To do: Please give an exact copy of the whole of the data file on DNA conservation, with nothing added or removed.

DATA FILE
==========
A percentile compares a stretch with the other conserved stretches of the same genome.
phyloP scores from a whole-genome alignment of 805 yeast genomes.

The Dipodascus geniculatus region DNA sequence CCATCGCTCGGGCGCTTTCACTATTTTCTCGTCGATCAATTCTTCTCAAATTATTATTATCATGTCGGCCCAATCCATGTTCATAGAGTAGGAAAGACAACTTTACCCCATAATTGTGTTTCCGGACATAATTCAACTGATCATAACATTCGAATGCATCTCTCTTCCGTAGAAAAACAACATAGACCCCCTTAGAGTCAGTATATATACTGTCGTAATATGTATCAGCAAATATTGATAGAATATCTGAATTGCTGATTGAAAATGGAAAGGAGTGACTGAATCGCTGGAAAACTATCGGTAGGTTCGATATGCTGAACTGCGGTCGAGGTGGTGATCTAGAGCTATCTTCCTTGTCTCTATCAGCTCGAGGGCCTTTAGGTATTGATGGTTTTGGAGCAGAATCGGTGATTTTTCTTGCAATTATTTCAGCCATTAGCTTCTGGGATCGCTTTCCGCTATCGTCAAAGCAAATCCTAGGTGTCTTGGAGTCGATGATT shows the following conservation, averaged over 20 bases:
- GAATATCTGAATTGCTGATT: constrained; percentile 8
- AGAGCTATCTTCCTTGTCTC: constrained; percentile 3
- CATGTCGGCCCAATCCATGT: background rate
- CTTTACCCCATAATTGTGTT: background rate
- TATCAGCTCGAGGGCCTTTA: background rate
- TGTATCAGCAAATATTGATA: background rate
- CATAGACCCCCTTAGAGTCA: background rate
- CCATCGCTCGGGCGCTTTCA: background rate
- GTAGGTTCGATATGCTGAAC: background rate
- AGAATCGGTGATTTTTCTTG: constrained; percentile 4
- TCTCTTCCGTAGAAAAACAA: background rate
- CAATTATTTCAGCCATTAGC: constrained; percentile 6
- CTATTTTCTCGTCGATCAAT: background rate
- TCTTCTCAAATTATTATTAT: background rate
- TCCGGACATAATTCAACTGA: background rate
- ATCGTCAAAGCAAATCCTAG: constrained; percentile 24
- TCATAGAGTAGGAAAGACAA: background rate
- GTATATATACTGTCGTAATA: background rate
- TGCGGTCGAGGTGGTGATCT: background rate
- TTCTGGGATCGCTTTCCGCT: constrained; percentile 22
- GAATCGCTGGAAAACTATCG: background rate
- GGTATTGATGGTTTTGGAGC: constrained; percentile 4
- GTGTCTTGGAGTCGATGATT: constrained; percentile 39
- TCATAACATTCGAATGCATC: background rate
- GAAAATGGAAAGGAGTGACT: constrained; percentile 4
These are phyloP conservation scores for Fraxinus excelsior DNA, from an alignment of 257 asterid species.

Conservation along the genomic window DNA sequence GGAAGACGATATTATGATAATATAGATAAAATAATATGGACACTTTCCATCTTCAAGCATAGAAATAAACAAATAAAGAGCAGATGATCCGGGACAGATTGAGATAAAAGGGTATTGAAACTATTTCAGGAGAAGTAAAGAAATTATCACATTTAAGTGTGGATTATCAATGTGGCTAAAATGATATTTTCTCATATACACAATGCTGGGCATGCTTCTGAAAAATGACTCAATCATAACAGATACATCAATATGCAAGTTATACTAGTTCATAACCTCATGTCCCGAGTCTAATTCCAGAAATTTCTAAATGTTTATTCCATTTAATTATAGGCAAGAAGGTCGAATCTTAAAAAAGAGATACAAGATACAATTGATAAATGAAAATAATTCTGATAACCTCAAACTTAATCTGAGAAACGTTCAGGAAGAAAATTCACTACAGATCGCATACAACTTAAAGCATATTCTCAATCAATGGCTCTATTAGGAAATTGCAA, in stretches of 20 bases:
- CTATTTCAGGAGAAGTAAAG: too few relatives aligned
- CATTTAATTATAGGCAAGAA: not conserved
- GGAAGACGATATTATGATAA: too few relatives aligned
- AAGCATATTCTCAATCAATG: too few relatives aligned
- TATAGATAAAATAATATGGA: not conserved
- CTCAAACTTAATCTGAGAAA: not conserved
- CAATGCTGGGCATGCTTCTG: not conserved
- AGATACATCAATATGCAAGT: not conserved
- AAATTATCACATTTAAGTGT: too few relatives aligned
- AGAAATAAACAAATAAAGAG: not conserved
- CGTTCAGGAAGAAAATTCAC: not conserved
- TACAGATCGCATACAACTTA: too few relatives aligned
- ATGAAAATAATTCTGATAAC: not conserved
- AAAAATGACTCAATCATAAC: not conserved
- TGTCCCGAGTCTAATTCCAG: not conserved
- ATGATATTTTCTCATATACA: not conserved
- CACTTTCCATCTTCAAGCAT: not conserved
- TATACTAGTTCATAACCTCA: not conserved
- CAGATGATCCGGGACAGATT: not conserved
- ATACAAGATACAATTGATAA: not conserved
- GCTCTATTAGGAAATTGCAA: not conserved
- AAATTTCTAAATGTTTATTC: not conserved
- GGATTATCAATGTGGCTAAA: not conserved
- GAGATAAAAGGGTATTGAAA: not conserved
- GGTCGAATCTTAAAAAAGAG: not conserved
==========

A percentile compares a stretch with the other conserved stretches of the same genome.
phyloP scores from a whole-genome alignment of 805 yeast genomes.

The Dipodascus geniculatus region DNA sequence CCATCGCTCGGGCGCTTTCACTATTTTCTCGTCGATCAATTCTTCTCAAATTATTATTATCATGTCGGCCCAATCCATGTTCATAGAGTAGGAAAGACAACTTTACCCCATAATTGTGTTTCCGGACATAATTCAACTGATCATAACATTCGAATGCATCTCTCTTCCGTAGAAAAACAACATAGACCCCCTTAGAGTCAGTATATATACTGTCGTAATATGTATCAGCAAATATTGATAGAATATCTGAATTGCTGATTGAAAATGGAAAGGAGTGACTGAATCGCTGGAAAACTATCGGTAGGTTCGATATGCTGAACTGCGGTCGAGGTGGTGATCTAGAGCTATCTTCCTTGTCTCTATCAGCTCGAGGGCCTTTAGGTATTGATGGTTTTGGAGCAGAATCGGTGATTTTTCTTGCAATTATTTCAGCCATTAGCTTCTGGGATCGCTTTCCGCTATCGTCAAAGCAAATCCTAGGTGTCTTGGAGTCGATGATT shows the following conservation, averaged over 20 bases:
- GAATATCTGAATTGCTGATT: constrained; percentile 8
- AGAGCTATCTTCCTTGTCTC: constrained; percentile 3
- CATGTCGGCCCAATCCATGT: background rate
- CTTTACCCCATAATTGTGTT: background rate
- TATCAGCTCGAGGGCCTTTA: background rate
- TGTATCAGCAAATATTGATA: background rate
- CATAGACCCCCTTAGAGTCA: background rate
- CCATCGCTCGGGCGCTTTCA: background rate
- GTAGGTTCGATATGCTGAAC: background rate
- AGAATCGGTGATTTTTCTTG: constrained; percentile 4
- TCTCTTCCGTAGAAAAACAA: background rate
- CAATTATTTCAGCCATTAGC: constrained; percentile 6
- CTATTTTCTCGTCGATCAAT: background rate
- TCTTCTCAAATTATTATTAT: background rate
- TCCGGACATAATTCAACTGA: background rate
- ATCGTCAAAGCAAATCCTAG: constrained; percentile 24
- TCATAGAGTAGGAAAGACAA: background rate
- GTATATATACTGTCGTAATA: background rate
- TGCGGTCGAGGTGGTGATCT: background rate
- TTCTGGGATCGCTTTCCGCT: constrained; percentile 22
- GAATCGCTGGAAAACTATCG: background rate
- GGTATTGATGGTTTTGGAGC: constrained; percentile 4
- GTGTCTTGGAGTCGATGATT: constrained; percentile 39
- TCATAACATTCGAATGCATC: background rate
- GAAAATGGAAAGGAGTGACT: constrained; percentile 4
These are phyloP conservation scores for Fraxinus excelsior DNA, from an alignment of 257 asterid species.

Conservation along the genomic window DNA sequence GGAAGACGATATTATGATAATATAGATAAAATAATATGGACACTTTCCATCTTCAAGCATAGAAATAAACAAATAAAGAGCAGATGATCCGGGACAGATTGAGATAAAAGGGTATTGAAACTATTTCAGGAGAAGTAAAGAAATTATCACATTTAAGTGTGGATTATCAATGTGGCTAAAATGATATTTTCTCATATACACAATGCTGGGCATGCTTCTGAAAAATGACTCAATCATAACAGATACATCAATATGCAAGTTATACTAGTTCATAACCTCATGTCCCGAGTCTAATTCCAGAAATTTCTAAATGTTTATTCCATTTAATTATAGGCAAGAAGGTCGAATCTTAAAAAAGAGATACAAGATACAATTGATAAATGAAAATAATTCTGATAACCTCAAACTTAATCTGAGAAACGTTCAGGAAGAAAATTCACTACAGATCGCATACAACTTAAAGCATATTCTCAATCAATGGCTCTATTAGGAAATTGCAA, in stretches of 20 bases:
- CTATTTCAGGAGAAGTAAAG: too few relatives aligned
- CATTTAATTATAGGCAAGAA: not conserved
- GGAAGACGATATTATGATAA: too few relatives aligned
- AAGCATATTCTCAATCAATG: too few relatives aligned
- TATAGATAAAATAATATGGA: not conserved
- CTCAAACTTAATCTGAGAAA: not conserved
- CAATGCTGGGCATGCTTCTG: not conserved
- AGATACATCAATATGCAAGT: not conserved
- AAATTATCACATTTAAGTGT: too few relatives aligned
- AGAAATAAACAAATAAAGAG: not conserved
- CGTTCAGGAAGAAAATTCAC: not conserved
- TACAGATCGCATACAACTTA: too few relatives aligned
- ATGAAAATAATTCTGATAAC: not conserved
- AAAAATGACTCAATCATAAC: not conserved
- TGTCCCGAGTCTAATTCCAG: not conserved
- ATGATATTTTCTCATATACA: not conserved
- CACTTTCCATCTTCAAGCAT: not conserved
- TATACTAGTTCATAACCTCA: not conserved
- CAGATGATCCGGGACAGATT: not conserved
- ATACAAGATACAATTGATAA: not conserved
- GCTCTATTAGGAAATTGCAA: not conserved
- AAATTTCTAAATGTTTATTC: not conserved
- GGATTATCAATGTGGCTAAA: not conserved
- GAGATAAAAGGGTATTGAAA: not conserved
- GGTCGAATCTTAAAAAAGAG: not conserved